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Executives

Christopher Chisholm – Chief Financial Officer

Mike Stark – President and Chief Executive Officer

Scott Hamilton – General Counsel

Analysts

Jim Galloway – Galloway Enterprises

Bill Gibson – Nollenberger Capital

John Quealy – Canaccord Adams

[Willis Taylor – Gavin Securities]

Chris Sargent – Wachovia Securities

Basin Water Inc. (BWTR) Q4 2008 Earnings Call February 17, 2009 12:00 PM ET

Operator

Welcome to the financial restatement and Q2 and Q3 2008 Basin Water Inc. earnings conference call. (Operator Instructions). I would now like to turn the presentation over to your host for today’s call, Mr. Scott Hamilton, General Counsel. Please proceed.

Scott Hamilton

Welcome everyone to the Basin Water conference call to discuss the company's restatement of prior financial results and the results of the second and third quarters of 2008. My name is Scott Hamilton and I am Basin Water's General Counsel. Joining me on the call today are Mike Stark, our President and Chief Executive Officer and Chris Chisholm, our Chief Financial Officer.

Last week on February 10, 2009 the company filed with the Securities and Exchange Commission its restate annual report on Form 10-KA that restates our financial statements for the fiscal years 2006 and 2007, and our restated financial statements for the first quarter of 2008 on our restated quarterly report on Form 10-QA for the quarter ended March 31, 2008.

In addition, on February 10th the company filed its June 30, 2008 and September 30, 2008 Forms 10-Q with the Securities and Exchange Commission. On February 11th, the company issued two press releases. The first press release related to our restated financial results for all four quarters of 2006 and 2007 and the first quarter of 2008. The second press release related to the company's 2008 second and third quarters earnings. This conference call is being broadcast live on the internet and may be found on our website at www.basinwater.com. Playback of this conference call will also be available on our website.

Before beginning our discussion on this call, we want to make you aware that our prepared remarks and responses to questions on this call may include forward-looking statements that involve risks and uncertainties. We refer you to our annual report on Form 10-KA for the fiscal year ended December 31, 2007 for further details regarding these risks and uncertainties.

Now that we have covered these cautionary comments, I would like to turn it over to Mike Stark, our President and Chief Executive Officer.

Mike Stark

To start this call I'd like to welcome Chris Chisholm who joined the company in June 2008 and did yeoman’s work in guiding us through the financial restatements we will discuss today. Chris has also played a major role in our ongoing effort to institutionalize sound accounting and operating practices. Welcome aboard, Chris.

There are four main topics I would like to discuss with you on this call today. First and foremost, I want to provide you with a brief overview of the restatement and its impact on Basin Water. Second, we will highlight the financial results of our second and third quarters of 2008. Thirdly, I'd like to discuss with you the state of our business.

As you know, late last year we announced the acquisition of Envirogen, the bioreactor and biofilter business of Shaw Environmental and Infrastructure Inc, and the addition of new technologies to our portfolio through this acquisition. I believe this acquisition will benefit our company significantly. In addition, recently we completed a number of contracts that I would like to tell you about.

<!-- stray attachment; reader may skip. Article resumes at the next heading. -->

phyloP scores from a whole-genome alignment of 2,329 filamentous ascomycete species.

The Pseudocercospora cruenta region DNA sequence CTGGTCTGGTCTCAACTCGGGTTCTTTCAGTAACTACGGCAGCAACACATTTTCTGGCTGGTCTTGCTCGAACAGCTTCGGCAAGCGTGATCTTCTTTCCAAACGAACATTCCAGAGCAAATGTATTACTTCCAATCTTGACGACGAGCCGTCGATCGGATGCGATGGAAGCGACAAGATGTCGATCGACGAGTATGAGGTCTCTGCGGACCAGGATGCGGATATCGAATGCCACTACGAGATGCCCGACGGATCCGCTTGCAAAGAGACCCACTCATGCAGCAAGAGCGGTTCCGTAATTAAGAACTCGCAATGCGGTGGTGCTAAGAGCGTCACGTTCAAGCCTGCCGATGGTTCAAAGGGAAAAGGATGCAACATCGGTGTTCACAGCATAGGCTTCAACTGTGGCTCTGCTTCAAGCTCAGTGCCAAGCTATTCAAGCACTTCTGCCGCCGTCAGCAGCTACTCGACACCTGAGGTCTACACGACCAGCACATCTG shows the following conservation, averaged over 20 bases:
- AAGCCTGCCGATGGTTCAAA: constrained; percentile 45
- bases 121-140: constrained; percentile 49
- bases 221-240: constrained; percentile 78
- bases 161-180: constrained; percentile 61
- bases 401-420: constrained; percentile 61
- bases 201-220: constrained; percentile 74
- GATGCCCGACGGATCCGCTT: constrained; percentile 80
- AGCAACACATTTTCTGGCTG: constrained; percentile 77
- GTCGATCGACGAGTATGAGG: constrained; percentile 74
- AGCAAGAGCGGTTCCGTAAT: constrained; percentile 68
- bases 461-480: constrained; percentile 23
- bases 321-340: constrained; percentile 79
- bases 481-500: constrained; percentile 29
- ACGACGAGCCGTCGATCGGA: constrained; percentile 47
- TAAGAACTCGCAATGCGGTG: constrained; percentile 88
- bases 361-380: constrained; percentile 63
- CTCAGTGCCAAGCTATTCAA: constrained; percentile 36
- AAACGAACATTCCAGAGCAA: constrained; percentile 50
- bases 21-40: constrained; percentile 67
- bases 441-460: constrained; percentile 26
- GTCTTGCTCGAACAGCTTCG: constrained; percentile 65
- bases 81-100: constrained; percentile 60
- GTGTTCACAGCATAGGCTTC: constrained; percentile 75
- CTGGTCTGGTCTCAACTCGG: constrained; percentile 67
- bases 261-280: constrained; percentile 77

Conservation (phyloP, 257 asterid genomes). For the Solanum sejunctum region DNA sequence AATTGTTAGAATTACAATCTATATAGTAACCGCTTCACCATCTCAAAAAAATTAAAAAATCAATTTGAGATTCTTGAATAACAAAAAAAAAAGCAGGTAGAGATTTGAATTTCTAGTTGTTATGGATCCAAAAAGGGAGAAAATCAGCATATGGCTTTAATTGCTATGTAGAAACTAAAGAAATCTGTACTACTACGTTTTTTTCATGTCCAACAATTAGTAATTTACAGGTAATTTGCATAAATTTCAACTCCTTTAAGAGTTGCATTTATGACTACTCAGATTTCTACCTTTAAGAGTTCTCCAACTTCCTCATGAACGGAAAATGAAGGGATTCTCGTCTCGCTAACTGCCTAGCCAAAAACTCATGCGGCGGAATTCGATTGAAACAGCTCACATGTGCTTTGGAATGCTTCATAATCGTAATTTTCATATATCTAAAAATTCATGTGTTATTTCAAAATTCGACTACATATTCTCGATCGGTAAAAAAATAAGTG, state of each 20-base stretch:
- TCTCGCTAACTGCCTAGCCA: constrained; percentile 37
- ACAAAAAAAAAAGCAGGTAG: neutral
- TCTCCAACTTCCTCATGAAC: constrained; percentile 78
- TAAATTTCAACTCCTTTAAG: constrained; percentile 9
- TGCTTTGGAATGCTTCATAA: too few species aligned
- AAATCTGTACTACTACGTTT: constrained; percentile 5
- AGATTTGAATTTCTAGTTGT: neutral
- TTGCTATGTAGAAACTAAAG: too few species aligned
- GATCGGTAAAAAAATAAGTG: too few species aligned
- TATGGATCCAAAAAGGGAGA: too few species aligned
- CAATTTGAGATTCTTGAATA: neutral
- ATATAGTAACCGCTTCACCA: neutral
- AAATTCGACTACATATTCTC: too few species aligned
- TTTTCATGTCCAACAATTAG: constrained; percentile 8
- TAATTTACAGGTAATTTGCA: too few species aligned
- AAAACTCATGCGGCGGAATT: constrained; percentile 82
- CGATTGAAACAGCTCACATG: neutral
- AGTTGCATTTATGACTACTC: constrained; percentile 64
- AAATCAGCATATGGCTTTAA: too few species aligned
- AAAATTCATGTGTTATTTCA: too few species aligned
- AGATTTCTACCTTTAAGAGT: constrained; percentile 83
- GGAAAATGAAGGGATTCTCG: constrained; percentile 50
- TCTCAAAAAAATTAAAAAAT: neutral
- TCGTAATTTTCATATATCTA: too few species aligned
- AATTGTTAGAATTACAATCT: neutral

And fourth and finally, given the challenges faced by our company, as well as the larger global economic challenges we are all currently facing, I think it's important that we discuss the long-term strategic view for Basin Water. After Chris and I complete our remarks, we'll open the phone lines for a question and answer period. Email questions are also welcome either during or after this call. They should be directed to investorrelations@basinwater.com.

As a prelude to our restatement results, I would like to say just one more thing and that is how relieved we are to finally be finished with the restatement and able to speak about our financial results. So, let's get started. Last week we filed restated financial statements for the years ended December 31, 2006 and December 31, 2007 and the quarter ended March 31, 2008, and announced our financial results for the second and third quarters of 2008.

After reviewing our previous statements, we found transactions in which our accounting was determined after careful review not to be in compliance with applicable accounting rules. The most significant being a failure to apply complex accounting rules relating to the consolidation of variable interest entities or VIEs.

The adjustments resulting to these errors resulted in reduced revenues totaling $3.2 million for all of 2006, $9.1 million for all of 2007, and $200,000 for the first quarter of 2008. The impacts of these accounting adjustments on our bottom line are an increase of $2.3 million net loss for all of 2006, increase in net loss of $3 million for 2007, and a decrease in net loss of $41,000 in the first quarter of 2008. These adjustments cumulatively reduced our net income, that is increase our net loss by a total of $5.4 million accumulated over the nine quarters spanning the various restatements.

Our total shareholder equity, as of March 30, 2008, was reduced by $5.5 million. With that, I am pleased to report that we are now current in our SEC filings and in full compliance with the NASDAQ global market requirements.

As I said earlier, I am also deeply appreciative of the job that Chris and Scott have done in leading the charge of getting our restatements completed and putting in place processes in an effort to avoid reoccurrences of these issues. Thank you both.

Chris, why don't you walk us through some of the details of the restatement and our results for the second quarter and third quarter of 2008?

Christopher Chisholm

I don't to spend too much time on the details of the restatement since all of the information is readily available in our 10-KA for 2006 and 2007 and our 10-QA for the first quarter of 2008, which we filed with the SEC last week and can also be downloaded from our website.